Part Review – Intersil ICL7660

Hello readers

Today we are going to quickly examine a very simple yet useful part – the Intersil ICL7660 CMOS voltage converter. Huh? This is the part you have been looking for when you needed -5V and you’re not running off a multi-tap transformer. For example, some old-school TTL electronics projects need +/-5VDC power rails. Or if you are using the ICL7107 analogue to digital/3.5-digit display driver IC (as used in my defunct bbboost project).

But first of all, let’s say hello:


To do so with the ICl7660 is very simple, you only need two 10uF electrolytic capacitors! Honestly, I couldn’t believe my luck when I discovered this part, that is why I am writing about it today.

Firstly, how does it work? A very simple definition would be: the 7660 charges one capacitor, then the other – an oscillator controls the charging cycles between C1 and C2 and inverts the polarity, allowing the capacitors to discharge at an inverted voltage (negative instead of positive). For a more detailed explanation, have a loot at the data sheet. Furthermore, if the oscillation frequency interferes with other parts of your circuit, you can boost the oscillation rate with the use of a NAND gate, from an external logic IC (4011, etc.)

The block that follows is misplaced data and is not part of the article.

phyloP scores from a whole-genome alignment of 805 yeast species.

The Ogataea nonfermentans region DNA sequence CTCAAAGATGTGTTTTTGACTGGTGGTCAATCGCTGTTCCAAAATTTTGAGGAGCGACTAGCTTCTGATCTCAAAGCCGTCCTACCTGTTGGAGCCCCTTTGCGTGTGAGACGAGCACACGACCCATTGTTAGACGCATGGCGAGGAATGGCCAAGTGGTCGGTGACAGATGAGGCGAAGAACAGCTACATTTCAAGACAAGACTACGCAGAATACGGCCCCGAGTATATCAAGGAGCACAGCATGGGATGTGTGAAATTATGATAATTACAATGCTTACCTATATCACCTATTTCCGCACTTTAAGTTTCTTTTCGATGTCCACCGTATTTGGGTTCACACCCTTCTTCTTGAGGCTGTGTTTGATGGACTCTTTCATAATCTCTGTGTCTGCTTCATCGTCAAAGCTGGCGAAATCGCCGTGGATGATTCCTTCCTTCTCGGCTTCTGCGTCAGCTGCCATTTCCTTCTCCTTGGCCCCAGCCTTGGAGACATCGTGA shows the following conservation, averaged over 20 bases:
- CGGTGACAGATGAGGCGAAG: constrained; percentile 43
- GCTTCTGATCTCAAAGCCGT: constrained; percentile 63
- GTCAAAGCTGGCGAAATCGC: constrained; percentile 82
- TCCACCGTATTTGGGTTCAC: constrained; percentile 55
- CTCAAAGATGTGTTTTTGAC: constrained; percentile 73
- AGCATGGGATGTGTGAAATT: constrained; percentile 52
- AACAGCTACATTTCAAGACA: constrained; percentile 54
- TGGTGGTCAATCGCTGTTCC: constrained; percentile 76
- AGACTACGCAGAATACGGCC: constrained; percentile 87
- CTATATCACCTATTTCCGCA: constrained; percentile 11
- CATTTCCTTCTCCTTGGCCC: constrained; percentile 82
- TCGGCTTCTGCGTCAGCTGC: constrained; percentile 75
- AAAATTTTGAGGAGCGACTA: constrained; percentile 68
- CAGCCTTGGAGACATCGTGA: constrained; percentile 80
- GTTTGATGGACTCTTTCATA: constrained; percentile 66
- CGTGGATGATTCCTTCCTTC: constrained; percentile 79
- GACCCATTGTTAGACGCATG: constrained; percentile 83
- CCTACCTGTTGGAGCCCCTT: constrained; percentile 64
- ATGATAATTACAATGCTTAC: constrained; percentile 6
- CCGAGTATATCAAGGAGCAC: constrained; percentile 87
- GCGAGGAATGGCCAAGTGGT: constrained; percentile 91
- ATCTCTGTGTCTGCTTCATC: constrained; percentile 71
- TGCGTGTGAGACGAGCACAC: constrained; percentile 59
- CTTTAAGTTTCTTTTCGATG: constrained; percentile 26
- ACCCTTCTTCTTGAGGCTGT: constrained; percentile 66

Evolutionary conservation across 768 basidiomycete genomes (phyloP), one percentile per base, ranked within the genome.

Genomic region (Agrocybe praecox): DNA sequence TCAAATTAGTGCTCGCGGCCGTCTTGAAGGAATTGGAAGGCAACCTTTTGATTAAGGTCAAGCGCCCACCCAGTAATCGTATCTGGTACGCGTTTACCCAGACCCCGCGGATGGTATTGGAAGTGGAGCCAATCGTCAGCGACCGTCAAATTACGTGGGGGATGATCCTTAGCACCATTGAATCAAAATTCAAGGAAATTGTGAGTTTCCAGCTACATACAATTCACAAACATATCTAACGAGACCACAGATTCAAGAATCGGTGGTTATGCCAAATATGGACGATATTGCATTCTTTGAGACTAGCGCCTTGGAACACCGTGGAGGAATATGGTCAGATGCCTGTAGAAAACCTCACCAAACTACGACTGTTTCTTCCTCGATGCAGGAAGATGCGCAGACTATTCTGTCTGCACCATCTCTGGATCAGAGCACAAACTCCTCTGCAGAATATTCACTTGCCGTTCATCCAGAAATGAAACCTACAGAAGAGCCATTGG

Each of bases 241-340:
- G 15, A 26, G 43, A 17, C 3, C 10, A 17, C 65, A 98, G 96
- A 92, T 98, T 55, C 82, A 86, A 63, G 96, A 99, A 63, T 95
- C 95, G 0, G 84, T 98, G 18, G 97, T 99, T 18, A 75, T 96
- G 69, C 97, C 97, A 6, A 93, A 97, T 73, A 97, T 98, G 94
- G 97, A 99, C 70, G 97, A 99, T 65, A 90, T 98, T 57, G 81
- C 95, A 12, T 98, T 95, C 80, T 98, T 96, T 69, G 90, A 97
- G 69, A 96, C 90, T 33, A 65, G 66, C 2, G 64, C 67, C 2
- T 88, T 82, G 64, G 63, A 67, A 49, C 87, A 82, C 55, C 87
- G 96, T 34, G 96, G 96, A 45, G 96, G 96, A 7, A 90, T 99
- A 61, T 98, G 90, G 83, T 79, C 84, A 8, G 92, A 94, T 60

However due to the oscillations, there is a ripple in the supplied -5V. I only wish I had an oscilloscope to show you this, perhaps next month. In the meanwhile, there is an explanation of this in the data sheet.

At this stage, let’s have a quick look at an example circuit, from the data sheet – figure 13A.


And here it is in real life. The circuit on the breadboard to the left is my simple 12VAC > 5VDC converter. I am not that well off at the moment, so it will have to do.


So there you have it  – a very easy and cheap way to get yourself -5 volts DC. Some information from this review obtained from Intersil website and the ICL7660 data sheet; these parts purchased by myself without knowledge of manufacturers or retailers.

Once again,  thank you for reading. Please leave feedback and constructive criticism or comments at your leisure… and to keep track, subscribe using the services at the top right of this page!


  1. I just picked up four of these ic’s today at the local electronics shop. I have been needing to generate a negative charge for the contrast voltage for some LCD screens. This is just awesome. Thanks for the writeup as it took my only about four minutes to wire everything up and test. Voila, 2.53 volts in (2 dying AA batts) -2.53 volts out.

    Great post, thanks 🙂


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